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Rotating Building Observatory

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#1 Starhawk

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Posted 31 March 2011 - 03:56 PM

Has anyone seen such a thing? I am imagining just having a sliding door continue up to become a slot. The whole building would rotate, so it would be non-obvious as an observatory when closed.

-Rich

#2 Galaxyhunter

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Posted 31 March 2011 - 07:04 PM

I can't remember where but YES I have seen such an animal. IIRC, he had a seat mounted to the wall that would rotate also.

#3 StarWrangler

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Posted 31 March 2011 - 07:25 PM

Yes,

Do a Google search for Merry Go Round Observatories.


Alan

#4 gravitino

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Posted 01 April 2011 - 12:22 AM

Try the June 1991 "Gleanings for ATM" column in Sky and Telescope. Bill Volna describes a little shed observatory that seats two, with an exterior 6" f/10 achromat. The whole building rotated; the article had nice outlined plans, as well as a concept for a much larger scale building based on the same concept.

Clear skies,
-- shane

#5 StarWrangler

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Posted 01 April 2011 - 08:22 AM

Hey Shane and all,

Yes Bill Volna's Set up is one of the best I've ever seen.

And heated too!!!!!!!!!!

Alan

#6 THEPLOUGH

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Posted 01 April 2011 - 06:13 PM

Post deleted by THEPLOUGH

#7 gravitino

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Posted 01 April 2011 - 06:55 PM

I just did a quick Google search on Bill Volna, and turned up a site with a few pictures (at "Volna Engineering"). The observatory is portable, and looks like it has been taken to the SOUTH POLE! :-)

http://www.volnaengi...g.com/obser.php

Clear skies,
-- Shane

#8 THEPLOUGH

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Posted 01 April 2011 - 07:33 PM

Has anyone seen such a thing? I am imagining just having a sliding door continue up to become a slot. The whole building would rotate, so it would be non-obvious as an observatory when closed.

-Rich




See here..... linky........ Hope this helps.... :bow:

#9 Starhawk

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Posted 02 April 2011 - 09:57 AM

No, these are very different from what I was proposing. I'm not suggesting a ride-on alt-az mount.

I am talking about an alternative to both a roll-off roof and fixed buildings with domes on top; sort of an extension to the concept where the scope is still mounted on an equatorial mount, but the entire building rotates to put the slot in front of it. To think of it another way, the dome goes all the way to the ground, and I am imagining doesn't look very different from a small storage building. Unlike a roll off roof, it doesn't need an overhang area as big as the building. Unlike a dome, it doesn't stick up and say, "Hey! This is unusual. Maybe there is something to steal, here!"

-Rich

#10 Starhawk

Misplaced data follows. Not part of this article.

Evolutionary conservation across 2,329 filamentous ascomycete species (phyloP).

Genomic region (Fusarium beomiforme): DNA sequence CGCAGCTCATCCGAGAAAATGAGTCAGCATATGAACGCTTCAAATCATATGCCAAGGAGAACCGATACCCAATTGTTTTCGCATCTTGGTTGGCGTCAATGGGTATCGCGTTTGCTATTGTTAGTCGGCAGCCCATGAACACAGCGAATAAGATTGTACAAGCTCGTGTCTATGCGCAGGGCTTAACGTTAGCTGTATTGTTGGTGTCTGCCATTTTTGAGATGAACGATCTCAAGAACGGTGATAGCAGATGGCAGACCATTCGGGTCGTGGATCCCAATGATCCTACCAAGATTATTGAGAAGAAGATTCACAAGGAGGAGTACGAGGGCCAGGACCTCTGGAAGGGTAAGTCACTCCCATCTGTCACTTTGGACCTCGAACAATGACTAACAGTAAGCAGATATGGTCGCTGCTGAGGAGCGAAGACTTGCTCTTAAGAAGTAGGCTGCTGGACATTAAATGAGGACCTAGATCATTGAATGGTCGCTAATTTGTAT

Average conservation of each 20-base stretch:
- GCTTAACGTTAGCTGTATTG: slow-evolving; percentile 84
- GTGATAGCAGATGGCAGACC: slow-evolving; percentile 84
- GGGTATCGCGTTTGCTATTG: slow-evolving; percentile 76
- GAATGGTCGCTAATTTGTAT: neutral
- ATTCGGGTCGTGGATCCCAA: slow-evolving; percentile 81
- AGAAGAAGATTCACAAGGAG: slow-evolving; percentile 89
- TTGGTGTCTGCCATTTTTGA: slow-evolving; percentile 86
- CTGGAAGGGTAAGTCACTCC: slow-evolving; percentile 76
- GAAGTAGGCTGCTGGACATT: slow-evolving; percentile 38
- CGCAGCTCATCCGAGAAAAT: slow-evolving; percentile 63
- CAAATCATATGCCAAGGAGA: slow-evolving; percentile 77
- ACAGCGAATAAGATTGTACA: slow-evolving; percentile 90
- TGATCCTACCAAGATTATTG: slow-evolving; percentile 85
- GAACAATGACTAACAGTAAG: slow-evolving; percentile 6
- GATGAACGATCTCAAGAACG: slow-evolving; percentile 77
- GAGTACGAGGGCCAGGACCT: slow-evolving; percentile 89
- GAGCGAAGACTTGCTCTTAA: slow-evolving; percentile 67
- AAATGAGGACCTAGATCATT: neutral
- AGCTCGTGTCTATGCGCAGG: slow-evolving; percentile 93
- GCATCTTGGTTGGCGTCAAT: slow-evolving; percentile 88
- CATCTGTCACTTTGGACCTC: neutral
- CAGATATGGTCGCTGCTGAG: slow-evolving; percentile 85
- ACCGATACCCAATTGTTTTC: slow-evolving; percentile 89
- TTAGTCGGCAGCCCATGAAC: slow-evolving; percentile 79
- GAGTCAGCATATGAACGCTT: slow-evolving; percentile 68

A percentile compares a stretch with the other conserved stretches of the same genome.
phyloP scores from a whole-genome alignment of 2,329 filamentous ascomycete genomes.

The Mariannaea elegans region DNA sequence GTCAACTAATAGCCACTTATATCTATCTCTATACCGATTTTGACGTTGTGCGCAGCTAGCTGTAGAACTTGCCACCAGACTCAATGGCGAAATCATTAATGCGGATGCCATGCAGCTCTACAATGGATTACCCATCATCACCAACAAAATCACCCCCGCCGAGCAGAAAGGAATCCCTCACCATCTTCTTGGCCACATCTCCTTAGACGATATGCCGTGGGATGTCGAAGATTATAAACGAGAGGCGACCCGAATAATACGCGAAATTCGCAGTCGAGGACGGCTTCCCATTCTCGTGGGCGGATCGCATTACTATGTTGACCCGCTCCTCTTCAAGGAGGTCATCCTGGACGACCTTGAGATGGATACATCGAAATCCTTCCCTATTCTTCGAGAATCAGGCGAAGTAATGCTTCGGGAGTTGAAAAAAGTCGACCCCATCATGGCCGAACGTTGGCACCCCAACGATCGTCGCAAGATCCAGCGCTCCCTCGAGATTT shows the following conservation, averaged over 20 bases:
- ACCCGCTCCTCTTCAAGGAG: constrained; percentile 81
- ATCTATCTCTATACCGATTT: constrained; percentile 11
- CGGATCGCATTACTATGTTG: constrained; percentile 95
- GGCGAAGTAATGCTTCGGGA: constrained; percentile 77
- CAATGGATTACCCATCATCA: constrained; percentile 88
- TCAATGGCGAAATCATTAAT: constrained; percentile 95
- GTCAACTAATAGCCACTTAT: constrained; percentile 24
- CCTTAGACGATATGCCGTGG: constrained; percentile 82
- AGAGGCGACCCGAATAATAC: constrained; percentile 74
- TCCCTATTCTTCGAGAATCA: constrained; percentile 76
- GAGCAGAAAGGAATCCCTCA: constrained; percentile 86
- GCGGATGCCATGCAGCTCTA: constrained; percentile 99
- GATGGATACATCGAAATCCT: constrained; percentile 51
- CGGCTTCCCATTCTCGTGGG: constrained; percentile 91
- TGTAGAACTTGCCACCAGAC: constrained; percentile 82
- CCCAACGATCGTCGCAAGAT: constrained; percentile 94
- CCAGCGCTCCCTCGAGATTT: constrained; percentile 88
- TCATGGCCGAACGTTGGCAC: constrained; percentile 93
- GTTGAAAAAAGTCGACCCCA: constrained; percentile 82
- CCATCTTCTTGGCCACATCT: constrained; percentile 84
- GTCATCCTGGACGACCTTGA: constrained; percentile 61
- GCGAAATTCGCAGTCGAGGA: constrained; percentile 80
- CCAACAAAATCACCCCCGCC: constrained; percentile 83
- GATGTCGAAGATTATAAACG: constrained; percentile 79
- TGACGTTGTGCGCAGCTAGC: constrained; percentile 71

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Posted 02 April 2011 - 10:06 AM

This is funny- Google this subject and you get THIS THREAD as one of the top results.

-Rich

#11 Mary B

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Posted 02 April 2011 - 08:51 PM

I have seen several pictures up in the picture thread with square buildings with roofs that rotate.

#12 Starhawk

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Posted 03 April 2011 - 10:00 AM

Yeah- what I am thinking is not having the roof move would be nice. The floor of an all- rotating observatory gets to be a little peculiar with rotating and having a non-rotating center. This is a little bit like what surrounds the MMT or the LBT observatories, but on small scale.

-Rich

#13 astroelliottuk

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Posted 20 October 2013 - 06:16 AM

Bit of an old thread i know

But a total rotator observatory construction is described in reg spry's book make your own telescope .But using my own design.
I intend to construct one to house my 16 inch fork mounted newtonian .Easier to construct than a dome uses a full size walk in door and will have more wind protection than a roll off roof i don't need full sky access either as i am a visual obser of moon and planets .

#14 1965healy

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Posted 20 October 2013 - 07:26 AM

Rotating a square building can lead to some interesting challenges. Do you build a rotating platform that the building sits on? If so you need a very stable platform and a very rigid structure. You'll also need a means to rotate it, bearings or wheels and a circular race or track for them to ride on/in. How are you going to turn it? By hand, a motor? Wood is heavy, light weight metal or plastic may not be rigid enough. Since it will probably be at ground level you need to keep debris out of the mechanism and keep the building from being entered by either bugs or the elements like water, dirt or wind. The concept would demand an interesting solution. Keep us posted please!

#15 tim57064

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Posted 20 October 2013 - 07:37 AM

I could not imagine trying to rotate the entire building,unless it was fairly small.
I can see that if you were using a chain drive with geared motor of some sort,it might work.
Yet the central cog would have to be fairly substantial would it not and have a fairly large bearing for smooth operation.
It would be an interesting build yet I do not think easier than a Roll Off Roof OBS.

#16 Starhawk

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Posted 20 October 2013 - 12:34 PM

I got to see the Large Binocular Telescope 2 weeks ago- it's a large rotating square building. I can at least report on this thread what I have learned:

Wheels- I've found general purpose wheels which would be better for this than V-groove because you can use them on parallel tracks without overconstraining one: Garden raiway wheels:

http://www.cannonbal...trucks_cat.html

http://www.cannonbal...img/pt43206.jpg

The track bolts down flat for straight applications (like roll off roofs), so the need to learn welding is eliminated. It's aluminum so it won't rust or react with wood:

http://www.cannonbal...img/pt43206.jpg